What is Family Sculpting?

Family therapy is part of rehab and recovery from drug and alcohol abuse. Recovery is not something a person does in a vacuum, it is a process that takes people on a journey, along with family, friends, and loved ones. Psychodrama is one tool people can use to grow in recovery from addiction.

What is Family Sculpting

The first step in family sculpting is to determine who is ready to do the work at this time. When someone steps forward to do the work is most likely ready to begin a deep, introspective process of looking inward at themselves and the family systems which created space for them to deal with the challenges they face. It starts with picking an event or occasion from childhood to present to the group in therapy. They may pick something or can receive help thinking about when they were around five years old. This is a pivotal time in children’s development and often where a lot of trauma and difficult circumstances lie in the memory. Later, in the sculpting scenario, they can pick from events at ages 10 and 15. The person experiencing sculpting is asked to choose a support person to be with them through the psychodrama. Through this, the person talks about who was there, what was involved, and the individuals involved will be introduced. Then, the person chooses someone to play the part or parts of those initially involved (much like a drama on stage).

Getting Real

Family sculpting is a very real scenario for people who are experiencing it because it brings back all the original feelings of the situation. Memories can flood back and all of a sudden it is like it is happening all over again. They begin to develop a sense of who might trigger the energy that people had in the original setting. Pay attention to who the person chooses because it reveals certain projections they also have towards members of the group at large. It is important to de-role with everyone so that they have a chance to debrief and walk through how they felt about it, including the chosen participants. The room is selected like it would be in a play (only from memory) and the scene is set with everyone in their place.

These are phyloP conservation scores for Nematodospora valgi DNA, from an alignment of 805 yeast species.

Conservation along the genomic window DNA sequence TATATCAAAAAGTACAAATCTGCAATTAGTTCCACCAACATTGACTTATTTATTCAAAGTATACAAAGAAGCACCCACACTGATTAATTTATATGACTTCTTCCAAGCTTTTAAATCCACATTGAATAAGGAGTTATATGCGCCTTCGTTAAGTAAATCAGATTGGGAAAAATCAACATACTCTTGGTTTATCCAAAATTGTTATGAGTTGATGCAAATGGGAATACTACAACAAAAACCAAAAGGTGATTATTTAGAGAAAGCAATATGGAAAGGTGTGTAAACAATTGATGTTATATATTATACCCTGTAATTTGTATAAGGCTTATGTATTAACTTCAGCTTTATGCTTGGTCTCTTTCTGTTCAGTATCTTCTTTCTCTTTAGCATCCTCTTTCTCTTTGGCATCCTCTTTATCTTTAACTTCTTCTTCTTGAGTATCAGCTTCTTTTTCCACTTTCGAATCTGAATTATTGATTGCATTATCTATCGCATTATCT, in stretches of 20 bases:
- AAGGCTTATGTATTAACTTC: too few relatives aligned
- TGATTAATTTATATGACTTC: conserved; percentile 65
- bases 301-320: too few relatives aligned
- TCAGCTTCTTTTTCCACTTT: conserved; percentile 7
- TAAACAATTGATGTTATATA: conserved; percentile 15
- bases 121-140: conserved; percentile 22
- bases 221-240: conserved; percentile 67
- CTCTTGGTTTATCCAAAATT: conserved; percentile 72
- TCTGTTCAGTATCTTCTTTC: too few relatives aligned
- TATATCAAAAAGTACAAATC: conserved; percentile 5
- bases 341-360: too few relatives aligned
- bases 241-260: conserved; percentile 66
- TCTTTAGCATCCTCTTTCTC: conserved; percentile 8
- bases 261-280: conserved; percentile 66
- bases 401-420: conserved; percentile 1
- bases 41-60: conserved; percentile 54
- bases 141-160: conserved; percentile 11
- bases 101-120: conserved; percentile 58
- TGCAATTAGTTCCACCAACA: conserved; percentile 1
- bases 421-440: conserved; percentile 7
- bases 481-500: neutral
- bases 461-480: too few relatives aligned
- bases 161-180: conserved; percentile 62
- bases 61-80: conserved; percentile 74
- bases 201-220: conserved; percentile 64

Final Act

Every person will have some bit of information about the person they are play, so they play the roles and have a sense of what their character might say or do. They can ask questions until they feel comfortable. This may be where the person is assured they have a sense of their role. The person also plays the role of him or herself. This is determined through discussion between the person and leaders. The main focus is whether they feel prepared to emotionally connect with the pain or not. If they are not sure, it is better to move in the direction of not having a role for him or herself. The psychodrama is better done with others who are not emotionally connected to the other person. This allows them to see the impact of the traumatic event as an outsider so they can provide space to analyze it properly. The person who was harmed in the original scenario can walk through what happened with a trained therapist, work out all the details and start to figure out how all of it came to put them in the place they landed at this current moment in time. This process can be very effective as a tool in recovery but it is not something a person can do until they are ready to face some hard truths from their past. When they are ready, they are able to focus on what they need so they can be open and vulnerable to the reality of what it is they need from therapy and in recovery.

Nature is a great healer for people in recovery. Last Resort works hard to provide a safe space that focuses on healing from addiction. However you find your way to the Last Resort, we endeavor to provide a haven where you can journey through recovery feeling like your life and story have meaning and a purpose. Call us to find out more: 512-750-6750.